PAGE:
Both paperclip maximizers and brilliant evil geniuses are consistent across almost all these factors, failing only as they’re misaligned: their values aren’t consistent with humanity’s reflectively endorsed values. When all other consistencies are maxed out, improving wisdom is the same as improving alignment. This is why we earlier suggested that wisdom should heavily depend on this particular consistency, since we wouldn’t like to call an evil genius wise.


We need metrics to evaluate the internal coherence and benevolence of AI, distinct from its raw intelligence and capabilities. We propose this idea of wisdom as a global consistency across coherence factors, as we believe this could be useful for evaluating and optimizing AI.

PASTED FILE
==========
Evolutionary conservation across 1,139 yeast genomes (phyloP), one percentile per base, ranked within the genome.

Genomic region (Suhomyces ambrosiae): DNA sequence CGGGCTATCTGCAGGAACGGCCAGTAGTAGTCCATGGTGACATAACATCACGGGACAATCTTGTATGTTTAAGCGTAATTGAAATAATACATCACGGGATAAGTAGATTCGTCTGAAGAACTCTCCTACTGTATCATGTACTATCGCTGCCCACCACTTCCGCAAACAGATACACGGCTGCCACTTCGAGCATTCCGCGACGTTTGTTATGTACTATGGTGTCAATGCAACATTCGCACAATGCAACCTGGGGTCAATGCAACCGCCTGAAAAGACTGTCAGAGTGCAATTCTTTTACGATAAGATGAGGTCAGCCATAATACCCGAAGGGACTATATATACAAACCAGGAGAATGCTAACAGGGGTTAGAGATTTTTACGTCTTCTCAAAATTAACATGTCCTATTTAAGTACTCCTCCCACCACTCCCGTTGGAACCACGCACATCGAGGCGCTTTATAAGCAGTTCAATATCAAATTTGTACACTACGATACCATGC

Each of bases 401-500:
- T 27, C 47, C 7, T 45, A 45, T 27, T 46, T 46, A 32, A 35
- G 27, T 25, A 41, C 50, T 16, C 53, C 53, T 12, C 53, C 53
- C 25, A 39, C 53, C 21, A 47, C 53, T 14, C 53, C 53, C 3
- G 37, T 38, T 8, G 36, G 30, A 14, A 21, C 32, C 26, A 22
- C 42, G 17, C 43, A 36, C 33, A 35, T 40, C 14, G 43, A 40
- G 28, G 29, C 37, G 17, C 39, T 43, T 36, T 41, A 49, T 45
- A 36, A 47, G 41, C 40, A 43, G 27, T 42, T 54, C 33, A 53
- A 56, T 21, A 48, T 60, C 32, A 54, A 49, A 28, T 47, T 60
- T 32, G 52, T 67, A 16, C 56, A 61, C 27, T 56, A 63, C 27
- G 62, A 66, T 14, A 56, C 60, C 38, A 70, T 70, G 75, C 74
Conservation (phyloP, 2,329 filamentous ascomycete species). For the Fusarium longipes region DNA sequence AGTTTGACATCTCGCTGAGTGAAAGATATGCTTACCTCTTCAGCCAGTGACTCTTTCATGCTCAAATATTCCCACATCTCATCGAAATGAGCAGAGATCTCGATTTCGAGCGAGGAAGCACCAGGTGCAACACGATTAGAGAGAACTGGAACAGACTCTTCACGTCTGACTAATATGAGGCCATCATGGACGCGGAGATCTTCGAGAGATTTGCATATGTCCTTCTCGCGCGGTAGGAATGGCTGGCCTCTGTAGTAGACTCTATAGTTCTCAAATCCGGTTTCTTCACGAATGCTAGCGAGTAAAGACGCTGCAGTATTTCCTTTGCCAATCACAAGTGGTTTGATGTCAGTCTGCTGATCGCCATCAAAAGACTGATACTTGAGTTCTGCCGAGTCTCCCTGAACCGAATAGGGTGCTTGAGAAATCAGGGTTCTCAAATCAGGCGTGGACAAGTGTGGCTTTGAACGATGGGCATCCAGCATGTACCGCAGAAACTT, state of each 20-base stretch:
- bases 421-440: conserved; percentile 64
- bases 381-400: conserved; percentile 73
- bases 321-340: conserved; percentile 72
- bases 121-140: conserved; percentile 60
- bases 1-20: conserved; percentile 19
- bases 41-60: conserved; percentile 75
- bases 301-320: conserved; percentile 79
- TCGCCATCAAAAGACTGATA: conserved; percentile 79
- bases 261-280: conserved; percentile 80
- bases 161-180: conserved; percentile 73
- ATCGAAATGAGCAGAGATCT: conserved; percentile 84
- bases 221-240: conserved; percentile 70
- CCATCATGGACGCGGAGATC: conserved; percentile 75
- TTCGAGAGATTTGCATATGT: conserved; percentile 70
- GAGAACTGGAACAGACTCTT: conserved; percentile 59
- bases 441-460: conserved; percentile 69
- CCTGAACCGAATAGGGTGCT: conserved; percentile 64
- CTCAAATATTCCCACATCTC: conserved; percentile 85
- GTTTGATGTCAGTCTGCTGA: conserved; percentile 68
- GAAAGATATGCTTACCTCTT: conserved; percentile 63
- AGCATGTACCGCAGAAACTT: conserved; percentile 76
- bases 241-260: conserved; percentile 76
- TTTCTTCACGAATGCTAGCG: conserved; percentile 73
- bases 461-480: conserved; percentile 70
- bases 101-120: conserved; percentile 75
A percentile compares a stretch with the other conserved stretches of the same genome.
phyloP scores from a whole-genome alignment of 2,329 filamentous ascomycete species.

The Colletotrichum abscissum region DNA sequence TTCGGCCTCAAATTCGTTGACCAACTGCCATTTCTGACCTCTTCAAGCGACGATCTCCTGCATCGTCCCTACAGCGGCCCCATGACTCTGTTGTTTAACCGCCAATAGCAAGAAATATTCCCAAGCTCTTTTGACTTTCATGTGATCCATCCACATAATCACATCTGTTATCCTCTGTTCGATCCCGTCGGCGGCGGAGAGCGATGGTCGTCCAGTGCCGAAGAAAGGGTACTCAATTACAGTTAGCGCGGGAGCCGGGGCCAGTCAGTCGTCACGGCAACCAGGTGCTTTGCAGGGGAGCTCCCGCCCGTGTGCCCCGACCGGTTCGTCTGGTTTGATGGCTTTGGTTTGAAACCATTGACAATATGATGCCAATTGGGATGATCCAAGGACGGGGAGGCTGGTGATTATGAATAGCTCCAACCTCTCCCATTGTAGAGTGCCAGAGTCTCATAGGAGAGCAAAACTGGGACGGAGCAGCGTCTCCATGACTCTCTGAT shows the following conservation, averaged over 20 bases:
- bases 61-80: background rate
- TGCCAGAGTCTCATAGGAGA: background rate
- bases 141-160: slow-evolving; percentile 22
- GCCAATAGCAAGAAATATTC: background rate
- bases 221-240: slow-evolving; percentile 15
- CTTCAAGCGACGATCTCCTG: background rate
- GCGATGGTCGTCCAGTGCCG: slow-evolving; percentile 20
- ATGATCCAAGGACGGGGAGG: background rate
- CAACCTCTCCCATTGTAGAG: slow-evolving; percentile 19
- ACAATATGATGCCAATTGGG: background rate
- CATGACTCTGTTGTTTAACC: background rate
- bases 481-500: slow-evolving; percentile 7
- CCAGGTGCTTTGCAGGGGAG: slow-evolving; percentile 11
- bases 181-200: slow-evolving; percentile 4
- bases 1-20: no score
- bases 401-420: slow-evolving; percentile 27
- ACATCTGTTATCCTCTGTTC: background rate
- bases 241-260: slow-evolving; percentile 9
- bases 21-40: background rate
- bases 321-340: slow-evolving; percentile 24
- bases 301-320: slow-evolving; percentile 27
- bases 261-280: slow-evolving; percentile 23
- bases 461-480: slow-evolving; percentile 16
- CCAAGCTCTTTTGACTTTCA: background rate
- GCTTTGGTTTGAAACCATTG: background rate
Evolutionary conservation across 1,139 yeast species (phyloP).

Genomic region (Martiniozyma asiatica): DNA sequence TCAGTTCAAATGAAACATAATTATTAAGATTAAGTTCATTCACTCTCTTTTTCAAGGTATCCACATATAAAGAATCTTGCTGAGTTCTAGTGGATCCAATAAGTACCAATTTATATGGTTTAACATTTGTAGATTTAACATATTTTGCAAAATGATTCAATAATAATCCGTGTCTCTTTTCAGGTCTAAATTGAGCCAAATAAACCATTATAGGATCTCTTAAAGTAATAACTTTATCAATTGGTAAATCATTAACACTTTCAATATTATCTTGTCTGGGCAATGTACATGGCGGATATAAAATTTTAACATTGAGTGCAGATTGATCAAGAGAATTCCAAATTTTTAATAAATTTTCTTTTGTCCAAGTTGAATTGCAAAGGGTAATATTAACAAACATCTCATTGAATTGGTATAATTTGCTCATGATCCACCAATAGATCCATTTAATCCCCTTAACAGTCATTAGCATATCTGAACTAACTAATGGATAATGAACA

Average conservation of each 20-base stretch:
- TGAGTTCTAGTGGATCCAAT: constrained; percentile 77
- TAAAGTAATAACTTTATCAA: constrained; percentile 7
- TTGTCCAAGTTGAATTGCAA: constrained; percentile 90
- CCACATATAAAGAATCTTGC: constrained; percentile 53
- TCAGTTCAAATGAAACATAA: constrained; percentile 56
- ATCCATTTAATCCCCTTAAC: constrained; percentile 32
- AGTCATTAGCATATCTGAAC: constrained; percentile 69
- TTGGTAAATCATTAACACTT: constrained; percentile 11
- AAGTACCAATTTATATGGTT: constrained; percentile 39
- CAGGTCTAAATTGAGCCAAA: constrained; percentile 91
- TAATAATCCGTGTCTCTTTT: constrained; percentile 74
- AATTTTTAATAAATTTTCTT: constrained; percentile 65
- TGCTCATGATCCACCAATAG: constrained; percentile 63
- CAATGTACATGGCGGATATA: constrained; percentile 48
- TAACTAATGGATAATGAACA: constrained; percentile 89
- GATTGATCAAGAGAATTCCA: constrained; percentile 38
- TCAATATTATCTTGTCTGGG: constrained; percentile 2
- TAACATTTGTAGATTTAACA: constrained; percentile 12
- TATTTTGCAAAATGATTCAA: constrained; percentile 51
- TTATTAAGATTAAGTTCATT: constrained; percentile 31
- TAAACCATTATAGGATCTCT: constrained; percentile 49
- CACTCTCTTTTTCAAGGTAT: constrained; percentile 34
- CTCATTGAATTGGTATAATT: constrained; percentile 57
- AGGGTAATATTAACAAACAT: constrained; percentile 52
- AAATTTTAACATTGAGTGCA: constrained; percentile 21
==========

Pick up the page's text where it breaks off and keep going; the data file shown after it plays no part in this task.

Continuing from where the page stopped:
If you work in AI development or a related field, we’d love for you to explore using this framework to evaluate the projects you’re working on, and as an optimization target for development and alignment.

We’d also love people’s input on this topic. Can you extend these ideas, or come up with other example applications? Can you suggest any improvements? If you work in AI development, or find other ways to apply this framework, was it helpful? Let us know in the comments.

If you’re interested in this idea, you might also enjoy the following articles:

This article is based on the ideas of Justin Shovelain, written by Elliot Mckernon, for Convergence Analysis. We’d like to thank Matt Goldenberg for his input on the topic, and Cesare Ardito, Harry Day, and David Kristofferrsson for their feedback while writing.